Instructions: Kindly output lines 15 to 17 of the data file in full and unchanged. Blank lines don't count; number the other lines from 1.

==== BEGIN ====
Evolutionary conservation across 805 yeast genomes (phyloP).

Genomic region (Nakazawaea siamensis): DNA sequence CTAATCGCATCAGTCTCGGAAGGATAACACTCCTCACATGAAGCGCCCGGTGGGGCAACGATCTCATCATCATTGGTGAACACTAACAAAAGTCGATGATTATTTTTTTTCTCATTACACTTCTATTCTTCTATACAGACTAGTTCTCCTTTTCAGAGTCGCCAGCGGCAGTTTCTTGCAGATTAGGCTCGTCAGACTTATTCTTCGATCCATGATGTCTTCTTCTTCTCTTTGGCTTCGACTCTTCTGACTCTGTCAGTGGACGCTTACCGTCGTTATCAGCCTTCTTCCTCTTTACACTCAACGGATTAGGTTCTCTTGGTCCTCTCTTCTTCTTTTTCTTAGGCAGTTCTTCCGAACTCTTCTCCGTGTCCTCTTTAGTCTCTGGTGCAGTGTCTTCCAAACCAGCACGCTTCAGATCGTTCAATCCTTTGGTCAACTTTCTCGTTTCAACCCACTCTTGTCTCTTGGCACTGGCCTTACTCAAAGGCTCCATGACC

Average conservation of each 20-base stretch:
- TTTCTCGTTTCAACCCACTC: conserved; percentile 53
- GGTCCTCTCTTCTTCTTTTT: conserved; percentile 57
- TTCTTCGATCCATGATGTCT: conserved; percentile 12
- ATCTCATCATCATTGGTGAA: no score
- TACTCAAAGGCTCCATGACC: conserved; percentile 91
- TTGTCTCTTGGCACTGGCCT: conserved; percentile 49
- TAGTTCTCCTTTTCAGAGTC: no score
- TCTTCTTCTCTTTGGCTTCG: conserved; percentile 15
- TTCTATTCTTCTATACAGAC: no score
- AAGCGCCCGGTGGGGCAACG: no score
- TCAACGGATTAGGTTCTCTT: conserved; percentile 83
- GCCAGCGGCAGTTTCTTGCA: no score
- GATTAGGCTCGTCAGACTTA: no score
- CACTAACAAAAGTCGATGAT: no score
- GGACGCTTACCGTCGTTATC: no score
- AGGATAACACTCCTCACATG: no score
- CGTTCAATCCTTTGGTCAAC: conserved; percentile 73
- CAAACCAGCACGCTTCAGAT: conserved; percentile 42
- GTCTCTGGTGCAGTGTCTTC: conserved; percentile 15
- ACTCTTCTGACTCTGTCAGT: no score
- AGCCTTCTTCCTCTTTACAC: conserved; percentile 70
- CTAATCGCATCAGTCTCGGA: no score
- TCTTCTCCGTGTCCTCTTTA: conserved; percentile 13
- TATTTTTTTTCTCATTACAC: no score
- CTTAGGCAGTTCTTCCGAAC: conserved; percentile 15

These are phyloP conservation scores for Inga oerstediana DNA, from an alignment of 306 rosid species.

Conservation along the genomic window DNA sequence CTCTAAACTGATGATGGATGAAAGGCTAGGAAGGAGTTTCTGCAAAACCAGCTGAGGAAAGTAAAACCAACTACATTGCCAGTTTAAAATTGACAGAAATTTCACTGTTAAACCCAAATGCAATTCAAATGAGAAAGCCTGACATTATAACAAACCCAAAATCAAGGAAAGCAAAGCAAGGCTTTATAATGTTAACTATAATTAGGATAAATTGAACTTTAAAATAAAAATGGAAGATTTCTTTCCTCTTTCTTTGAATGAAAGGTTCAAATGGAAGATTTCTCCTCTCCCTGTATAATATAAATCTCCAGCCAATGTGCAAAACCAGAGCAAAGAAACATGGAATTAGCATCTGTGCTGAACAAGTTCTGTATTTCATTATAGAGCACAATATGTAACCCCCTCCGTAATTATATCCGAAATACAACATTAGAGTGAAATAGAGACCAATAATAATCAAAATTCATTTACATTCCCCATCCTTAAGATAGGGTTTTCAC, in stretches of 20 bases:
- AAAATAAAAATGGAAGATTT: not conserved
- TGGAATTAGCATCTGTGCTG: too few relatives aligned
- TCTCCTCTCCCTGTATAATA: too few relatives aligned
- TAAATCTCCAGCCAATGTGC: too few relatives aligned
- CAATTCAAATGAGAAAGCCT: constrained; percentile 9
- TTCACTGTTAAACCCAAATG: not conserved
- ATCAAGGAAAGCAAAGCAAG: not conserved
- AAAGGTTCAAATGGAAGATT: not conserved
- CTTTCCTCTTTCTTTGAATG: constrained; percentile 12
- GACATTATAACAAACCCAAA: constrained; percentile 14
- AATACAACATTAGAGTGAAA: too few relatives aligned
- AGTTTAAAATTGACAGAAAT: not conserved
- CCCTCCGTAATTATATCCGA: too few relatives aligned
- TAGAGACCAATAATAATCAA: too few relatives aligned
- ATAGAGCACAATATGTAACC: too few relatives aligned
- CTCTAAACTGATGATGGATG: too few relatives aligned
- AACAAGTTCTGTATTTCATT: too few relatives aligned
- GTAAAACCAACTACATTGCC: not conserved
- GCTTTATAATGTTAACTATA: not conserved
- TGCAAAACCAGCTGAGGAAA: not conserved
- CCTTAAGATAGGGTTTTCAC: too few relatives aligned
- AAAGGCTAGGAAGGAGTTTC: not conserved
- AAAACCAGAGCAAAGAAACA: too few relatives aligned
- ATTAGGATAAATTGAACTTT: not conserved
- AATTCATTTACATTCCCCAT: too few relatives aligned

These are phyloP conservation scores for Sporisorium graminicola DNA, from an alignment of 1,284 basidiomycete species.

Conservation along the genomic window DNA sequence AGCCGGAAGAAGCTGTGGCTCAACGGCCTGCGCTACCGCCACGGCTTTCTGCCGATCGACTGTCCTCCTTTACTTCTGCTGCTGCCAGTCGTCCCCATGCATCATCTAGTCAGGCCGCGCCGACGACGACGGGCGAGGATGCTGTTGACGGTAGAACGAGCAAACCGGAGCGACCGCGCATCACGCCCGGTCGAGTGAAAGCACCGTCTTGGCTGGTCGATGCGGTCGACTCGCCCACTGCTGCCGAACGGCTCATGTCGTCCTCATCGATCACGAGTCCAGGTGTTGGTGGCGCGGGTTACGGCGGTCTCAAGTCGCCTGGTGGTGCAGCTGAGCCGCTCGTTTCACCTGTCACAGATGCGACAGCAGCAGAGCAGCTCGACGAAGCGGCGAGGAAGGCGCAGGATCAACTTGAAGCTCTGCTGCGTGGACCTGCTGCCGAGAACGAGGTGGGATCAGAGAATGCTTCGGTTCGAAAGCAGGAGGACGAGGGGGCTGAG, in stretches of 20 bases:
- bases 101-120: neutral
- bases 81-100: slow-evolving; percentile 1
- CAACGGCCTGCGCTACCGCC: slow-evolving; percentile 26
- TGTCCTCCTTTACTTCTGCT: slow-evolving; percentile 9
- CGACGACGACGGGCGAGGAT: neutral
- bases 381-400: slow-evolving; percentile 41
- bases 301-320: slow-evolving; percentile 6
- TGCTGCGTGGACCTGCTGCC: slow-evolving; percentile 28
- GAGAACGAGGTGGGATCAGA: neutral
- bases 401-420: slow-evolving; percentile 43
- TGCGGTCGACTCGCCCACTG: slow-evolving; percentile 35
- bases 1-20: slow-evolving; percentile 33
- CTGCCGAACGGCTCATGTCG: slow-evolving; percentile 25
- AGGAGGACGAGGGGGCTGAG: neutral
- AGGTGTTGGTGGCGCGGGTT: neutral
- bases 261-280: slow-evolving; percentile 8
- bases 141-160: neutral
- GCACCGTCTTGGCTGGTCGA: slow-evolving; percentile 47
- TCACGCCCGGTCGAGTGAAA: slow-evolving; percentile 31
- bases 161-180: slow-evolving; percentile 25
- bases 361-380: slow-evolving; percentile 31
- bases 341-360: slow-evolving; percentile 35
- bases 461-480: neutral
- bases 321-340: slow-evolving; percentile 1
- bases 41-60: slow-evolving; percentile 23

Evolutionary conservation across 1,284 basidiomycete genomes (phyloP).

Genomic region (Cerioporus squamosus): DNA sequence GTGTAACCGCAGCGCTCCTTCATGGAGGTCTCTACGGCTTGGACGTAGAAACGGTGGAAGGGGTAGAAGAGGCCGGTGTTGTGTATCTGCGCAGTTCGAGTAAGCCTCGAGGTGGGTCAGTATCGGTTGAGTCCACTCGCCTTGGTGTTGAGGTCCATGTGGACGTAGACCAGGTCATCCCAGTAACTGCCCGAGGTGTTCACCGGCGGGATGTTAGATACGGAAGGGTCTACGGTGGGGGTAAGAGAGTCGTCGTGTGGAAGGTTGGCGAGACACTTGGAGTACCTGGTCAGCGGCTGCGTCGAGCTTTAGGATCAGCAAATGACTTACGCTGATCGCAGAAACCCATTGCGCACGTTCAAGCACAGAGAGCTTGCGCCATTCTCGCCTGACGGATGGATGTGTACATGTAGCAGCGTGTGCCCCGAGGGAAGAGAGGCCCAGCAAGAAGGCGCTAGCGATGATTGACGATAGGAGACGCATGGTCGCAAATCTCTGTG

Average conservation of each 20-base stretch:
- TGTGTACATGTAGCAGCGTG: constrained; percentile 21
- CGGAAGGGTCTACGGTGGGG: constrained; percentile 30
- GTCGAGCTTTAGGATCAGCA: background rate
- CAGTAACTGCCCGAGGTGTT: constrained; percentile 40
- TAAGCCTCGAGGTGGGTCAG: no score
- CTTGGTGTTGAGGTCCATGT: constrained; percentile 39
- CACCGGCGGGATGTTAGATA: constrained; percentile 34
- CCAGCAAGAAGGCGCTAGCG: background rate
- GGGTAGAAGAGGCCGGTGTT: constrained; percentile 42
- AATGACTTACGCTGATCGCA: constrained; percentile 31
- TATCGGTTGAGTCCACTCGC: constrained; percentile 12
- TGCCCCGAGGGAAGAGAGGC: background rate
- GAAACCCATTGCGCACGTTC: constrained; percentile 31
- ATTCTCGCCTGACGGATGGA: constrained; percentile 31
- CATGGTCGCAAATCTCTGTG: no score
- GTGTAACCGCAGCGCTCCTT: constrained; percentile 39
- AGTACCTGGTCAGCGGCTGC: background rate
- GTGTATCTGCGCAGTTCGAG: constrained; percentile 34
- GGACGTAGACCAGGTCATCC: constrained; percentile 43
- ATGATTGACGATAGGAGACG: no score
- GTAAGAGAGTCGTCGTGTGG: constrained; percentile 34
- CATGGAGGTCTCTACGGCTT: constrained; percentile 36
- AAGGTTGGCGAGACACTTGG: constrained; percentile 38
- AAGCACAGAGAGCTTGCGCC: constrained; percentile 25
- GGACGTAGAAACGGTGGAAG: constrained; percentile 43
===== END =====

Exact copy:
- GCCAGCGGCAGTTTCTTGCA: no score
- GATTAGGCTCGTCAGACTTA: no score
- CACTAACAAAAGTCGATGAT: no score